Lot Content

Global notice COVID-19 Important notice
Yves Tanguy (1900-1955)
Yves Tanguy (1900-1955)

Plantes de glace (Nombres négatifs)

Details
Yves Tanguy (1900-1955)
Plantes de glace (Nombres négatifs)
signed and dated 'YVES TANGUY 46' (lower right)
gouache and brush and India ink over pencil on black paper
14 x 11 in. (35.5 x 27.9 cm.)
Painted in 1946
Provenance
Pierre Matisse Gallery, New York.
Acquired from the above by the family of the present owner, May 1954.
Literature
P. Matisse, Yves Tanguy, Un recueil de ses oeuvres, New York, 1963, p. 164, no. 369 (illustrated).
K. von Maur, Yves Tanguy and Surrealism, exh. cat., The Menil Collection, Houston, 2001, p. 186 (illustrated in situ at the Pierre Matisse Gallery exhibition, fig. 5).
Exhibited
New York, Pierre Matisse Gallery, Yves Tanguy, November 1946, no. 30.
Beverly Hills, Copley Galleries, Yves Tanguy, Paintings and Gouaches, winter 1948, no. 32.

Brought to you by

Vanessa Fusco
Vanessa Fusco

Lot Essay

A slow and meticulous craftsman, Tanguy loved objects that were beautifully made, and he imparted to the elements in his paintings the same care and convincing presence that a realist painter gives to a still life or landscape. These "inscapes" of the mind seem balanced on the brink between order and chaos. "The element of surprise in the creation of a work of art is, to me, the most important factor–surprise to the artist himself as well as to others," Tanguy stated. "I work very irregularly and by crises. Should I seek the reasons for my painting, I would feel that it would be a self-imprisonment" (quoted in "The Creative Process," Art Digest, 15 January 1954, vol. 28, no. 8, p. 14).
Plantes de glace (Nombres négatifs) is a powerful example of the change that had taken place in the artist's work since moving to the United States in November 1939. Although Tanguy altered neither his painterly style nor his working method upon his arrival, continuing to painstakingly build the forms of his mysterious landscapes intuitively piece by piece, in the United States his visions grew in scope, stature and complexity. Most dramatic, however, as Tanguy himself observed, was the change in his palette. In an interview he gave to James Johnson Sweeney of New York's The Museum of Modern Art in 1946, Tanguy remarked on this recent change in his work: "What the cause of this intensification of colour is I can't say. But I do recognise a considerable change. Perhaps it is due to the light. I also have a feeling of greater space here–more 'room'. But that was why I came" (quoted in Eleven European Artists, The Museum of Modern Art Bulletin, vol. 13, nos. 4-5, p. 22f).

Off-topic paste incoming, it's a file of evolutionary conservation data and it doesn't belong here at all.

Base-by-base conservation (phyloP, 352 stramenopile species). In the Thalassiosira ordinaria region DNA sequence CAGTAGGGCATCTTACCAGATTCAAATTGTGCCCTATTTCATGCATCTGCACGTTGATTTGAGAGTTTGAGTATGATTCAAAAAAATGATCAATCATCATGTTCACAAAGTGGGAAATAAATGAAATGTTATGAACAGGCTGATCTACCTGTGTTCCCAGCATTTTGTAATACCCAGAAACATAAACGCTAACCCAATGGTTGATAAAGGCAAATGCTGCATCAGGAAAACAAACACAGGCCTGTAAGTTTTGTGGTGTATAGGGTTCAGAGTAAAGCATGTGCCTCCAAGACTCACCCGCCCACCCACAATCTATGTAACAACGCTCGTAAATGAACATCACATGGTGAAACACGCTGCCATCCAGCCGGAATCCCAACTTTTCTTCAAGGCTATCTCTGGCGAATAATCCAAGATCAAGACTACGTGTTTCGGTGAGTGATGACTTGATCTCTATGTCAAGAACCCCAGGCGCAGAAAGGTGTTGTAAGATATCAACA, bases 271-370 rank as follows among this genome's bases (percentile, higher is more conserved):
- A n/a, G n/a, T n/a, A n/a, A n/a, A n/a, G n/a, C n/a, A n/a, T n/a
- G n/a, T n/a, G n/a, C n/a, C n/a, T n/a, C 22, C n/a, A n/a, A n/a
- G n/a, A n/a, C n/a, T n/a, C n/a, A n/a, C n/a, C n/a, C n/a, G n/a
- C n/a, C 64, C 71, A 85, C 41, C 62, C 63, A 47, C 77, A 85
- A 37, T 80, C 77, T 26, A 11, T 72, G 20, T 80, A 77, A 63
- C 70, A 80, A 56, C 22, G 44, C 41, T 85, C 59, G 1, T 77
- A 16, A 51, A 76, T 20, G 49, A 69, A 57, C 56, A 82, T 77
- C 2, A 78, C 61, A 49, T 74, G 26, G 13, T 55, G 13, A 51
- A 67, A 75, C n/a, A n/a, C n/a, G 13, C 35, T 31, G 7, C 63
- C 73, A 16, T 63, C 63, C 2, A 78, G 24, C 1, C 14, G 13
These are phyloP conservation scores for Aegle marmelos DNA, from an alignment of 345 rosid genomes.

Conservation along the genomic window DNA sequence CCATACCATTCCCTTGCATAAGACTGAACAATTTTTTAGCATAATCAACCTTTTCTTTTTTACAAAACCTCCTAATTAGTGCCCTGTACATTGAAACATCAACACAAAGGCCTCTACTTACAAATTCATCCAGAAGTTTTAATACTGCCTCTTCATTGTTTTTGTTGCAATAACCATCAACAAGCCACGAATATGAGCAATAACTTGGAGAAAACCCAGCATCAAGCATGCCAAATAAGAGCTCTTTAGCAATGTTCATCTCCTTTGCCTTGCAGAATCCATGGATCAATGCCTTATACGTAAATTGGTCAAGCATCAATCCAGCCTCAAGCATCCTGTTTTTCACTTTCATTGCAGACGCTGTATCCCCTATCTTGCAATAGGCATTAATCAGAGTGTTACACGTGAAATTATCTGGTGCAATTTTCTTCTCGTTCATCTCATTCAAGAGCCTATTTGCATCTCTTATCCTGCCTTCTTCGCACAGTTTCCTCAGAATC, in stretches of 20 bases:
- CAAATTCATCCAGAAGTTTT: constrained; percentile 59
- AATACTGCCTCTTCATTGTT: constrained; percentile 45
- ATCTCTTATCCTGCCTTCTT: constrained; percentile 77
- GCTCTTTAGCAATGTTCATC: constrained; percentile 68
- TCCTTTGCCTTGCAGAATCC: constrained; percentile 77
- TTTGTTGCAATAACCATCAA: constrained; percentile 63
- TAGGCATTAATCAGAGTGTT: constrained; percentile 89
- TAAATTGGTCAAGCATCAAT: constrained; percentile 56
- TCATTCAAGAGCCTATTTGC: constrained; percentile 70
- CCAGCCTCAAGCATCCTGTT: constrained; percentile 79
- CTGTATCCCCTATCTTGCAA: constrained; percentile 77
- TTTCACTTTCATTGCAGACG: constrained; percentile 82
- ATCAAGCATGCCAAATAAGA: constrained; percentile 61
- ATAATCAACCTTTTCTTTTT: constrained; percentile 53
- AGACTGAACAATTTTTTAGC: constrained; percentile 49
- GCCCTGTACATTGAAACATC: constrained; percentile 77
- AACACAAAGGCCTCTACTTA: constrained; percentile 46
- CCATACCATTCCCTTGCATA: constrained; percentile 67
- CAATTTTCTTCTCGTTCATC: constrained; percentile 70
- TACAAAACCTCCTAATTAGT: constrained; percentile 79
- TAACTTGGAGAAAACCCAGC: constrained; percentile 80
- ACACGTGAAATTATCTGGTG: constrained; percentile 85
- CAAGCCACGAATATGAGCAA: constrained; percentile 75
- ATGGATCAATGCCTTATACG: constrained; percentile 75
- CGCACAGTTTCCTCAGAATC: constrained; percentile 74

Painted just after the war in 1946, the present work has vestiges of mechanistic symbolism and bridges the gap between the abstract and the figurative. Tanguy convincingly modeled Plantes de glace (Nombres négatifs) so it appears translucent and incorporeal, but at the same time present and stable as it fills the entire sheet. The work was exhibited the same year it was painted in the seminal 1946 exhibition at the Pierre Matisse Gallery under the name Plantes de glace. As Tanguy had already included an oil painting in the exhibition under the same title, the gouache was soon integrated into the important Nombre series all executed on black paper, and it became known as Nombres négatifs.
(fig. 1) The present lot, at upper left, as installed in the Pierre Matisse Gallery, 1946.

More from Impressionist and Modern Works on Paper

View All
View All